“Gregory Kurtzer, co-founder of the now-defunct CentOS Linux distribution, has founded a new startup company called Ctrl IQ, which will serve in part as a sponsoring company for the upcoming Rocky Linux distribution,” Ars Technica reports:
Kurtzer co-founded CentOS Linux in 2004 with mentor Rocky McGaugh, and it operated independently for 10 years until being acquired by Red Hat in 2014. When Red Hat killed off CentOS Linux in a highly controversial December 2020 announcement, Kurtzer immediately announced his intention to recreate CentOS with a new distribution named after his deceased mentor.
The Rocky Linux concept got immediate, positive community reaction — but there’s an awful lot of work and expense that goes into creating and maintaining a Linux distribution. The CentOS Linux project itself made that clear when it went for the Red Hat acquisition in 2014; without its own source of funding, the odds of Rocky Linux becoming a complete 1:1 replacement — serving the same massive volume of users that CentOS did — seemed dicey at best.
In a statement Ctrl IQ notes the Rocky Linux community was already “in the thousands of people driving the foundation of the organization…”
And as for Gregory Kurtzer, he was “originally basing Ctrl IQ’s stack on CentOS, but he needed to pivot, as did most of the community to something else. Due to the alignment, Greg chose Rocky, and has been asked to help support it.” Ars Technica adds:
The company describes itself in its announcement as the suppliers of a “full technology stack integrating key capabilities of enterprise, hyper-scale, cloud and high-performance computing…”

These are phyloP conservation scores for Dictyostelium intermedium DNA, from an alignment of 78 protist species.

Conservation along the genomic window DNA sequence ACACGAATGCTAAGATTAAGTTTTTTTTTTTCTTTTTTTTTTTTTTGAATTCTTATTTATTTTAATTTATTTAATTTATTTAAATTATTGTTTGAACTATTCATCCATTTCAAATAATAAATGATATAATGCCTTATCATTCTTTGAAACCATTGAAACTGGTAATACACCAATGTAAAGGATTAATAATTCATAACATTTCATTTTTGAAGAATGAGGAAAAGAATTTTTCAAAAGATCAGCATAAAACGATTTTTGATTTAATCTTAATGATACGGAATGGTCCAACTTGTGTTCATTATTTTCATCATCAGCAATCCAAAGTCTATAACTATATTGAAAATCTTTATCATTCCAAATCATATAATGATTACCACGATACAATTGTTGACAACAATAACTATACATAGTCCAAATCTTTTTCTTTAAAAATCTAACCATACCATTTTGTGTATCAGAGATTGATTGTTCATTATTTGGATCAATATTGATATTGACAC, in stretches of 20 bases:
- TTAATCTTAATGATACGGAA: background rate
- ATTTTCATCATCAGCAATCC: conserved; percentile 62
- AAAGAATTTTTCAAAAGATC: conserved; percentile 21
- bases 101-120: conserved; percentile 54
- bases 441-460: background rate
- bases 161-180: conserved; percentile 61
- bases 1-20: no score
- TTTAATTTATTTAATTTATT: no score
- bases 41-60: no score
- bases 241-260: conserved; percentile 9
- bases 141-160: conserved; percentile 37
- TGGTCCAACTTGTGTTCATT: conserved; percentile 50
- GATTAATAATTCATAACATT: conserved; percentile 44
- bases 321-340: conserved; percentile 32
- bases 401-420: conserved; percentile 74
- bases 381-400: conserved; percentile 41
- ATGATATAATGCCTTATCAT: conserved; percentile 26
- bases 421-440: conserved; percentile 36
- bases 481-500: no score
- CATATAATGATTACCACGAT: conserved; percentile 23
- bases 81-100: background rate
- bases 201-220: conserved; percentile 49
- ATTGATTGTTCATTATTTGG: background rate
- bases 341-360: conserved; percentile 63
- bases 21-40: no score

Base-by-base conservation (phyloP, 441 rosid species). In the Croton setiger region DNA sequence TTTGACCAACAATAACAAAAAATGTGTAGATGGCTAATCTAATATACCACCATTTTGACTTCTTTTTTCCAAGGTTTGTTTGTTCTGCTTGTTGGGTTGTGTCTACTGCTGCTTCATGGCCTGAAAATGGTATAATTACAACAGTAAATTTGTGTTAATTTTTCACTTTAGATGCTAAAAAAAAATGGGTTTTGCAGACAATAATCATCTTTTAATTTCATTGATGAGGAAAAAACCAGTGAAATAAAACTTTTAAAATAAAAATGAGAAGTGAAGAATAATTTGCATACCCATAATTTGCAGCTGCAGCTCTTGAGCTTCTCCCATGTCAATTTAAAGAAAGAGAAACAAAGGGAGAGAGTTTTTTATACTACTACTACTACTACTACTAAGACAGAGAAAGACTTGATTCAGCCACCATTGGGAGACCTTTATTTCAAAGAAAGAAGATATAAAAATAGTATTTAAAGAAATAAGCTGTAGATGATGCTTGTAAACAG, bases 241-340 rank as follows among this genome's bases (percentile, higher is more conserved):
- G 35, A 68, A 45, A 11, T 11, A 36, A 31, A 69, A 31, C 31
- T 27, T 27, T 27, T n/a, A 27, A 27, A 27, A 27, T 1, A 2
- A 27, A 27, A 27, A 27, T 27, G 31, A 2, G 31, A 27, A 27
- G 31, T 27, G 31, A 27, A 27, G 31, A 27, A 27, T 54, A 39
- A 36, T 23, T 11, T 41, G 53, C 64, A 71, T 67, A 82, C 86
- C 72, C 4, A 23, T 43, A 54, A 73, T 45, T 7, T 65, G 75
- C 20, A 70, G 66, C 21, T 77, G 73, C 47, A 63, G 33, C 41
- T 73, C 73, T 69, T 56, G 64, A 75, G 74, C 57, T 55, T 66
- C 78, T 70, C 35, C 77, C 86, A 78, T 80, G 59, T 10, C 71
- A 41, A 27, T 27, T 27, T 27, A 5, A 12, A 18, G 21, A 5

Wading through the buzzword bingo, Ctrl IQ’s real business seems to be in supplying relatively turn-key infrastructure for high-performance computing (HPC) workloads, capable of running distributed across multiple sites and/or cloud providers… Not all of Ctrl IQ’s offerings are theoretical. Warewulf, also founded by Kurtzer, is currently developed and maintained by the US Department of Energy. Anyone can freely download and use Warewulf, but it’s not difficult to imagine value added in consulting with one of its founders…
Ctrl IQ is one of three Tier 1 sponsors identified by the Rocky Linux project, along with Amazon Web Services (which provides core build infrastructure) and Mattermost, which is providing enterprise collaboration services…
Rocky Linux is generally expected to be widely available in Q2 2021, with a first-release candidate build expected on March 31.
Read more of this story at Slashdot.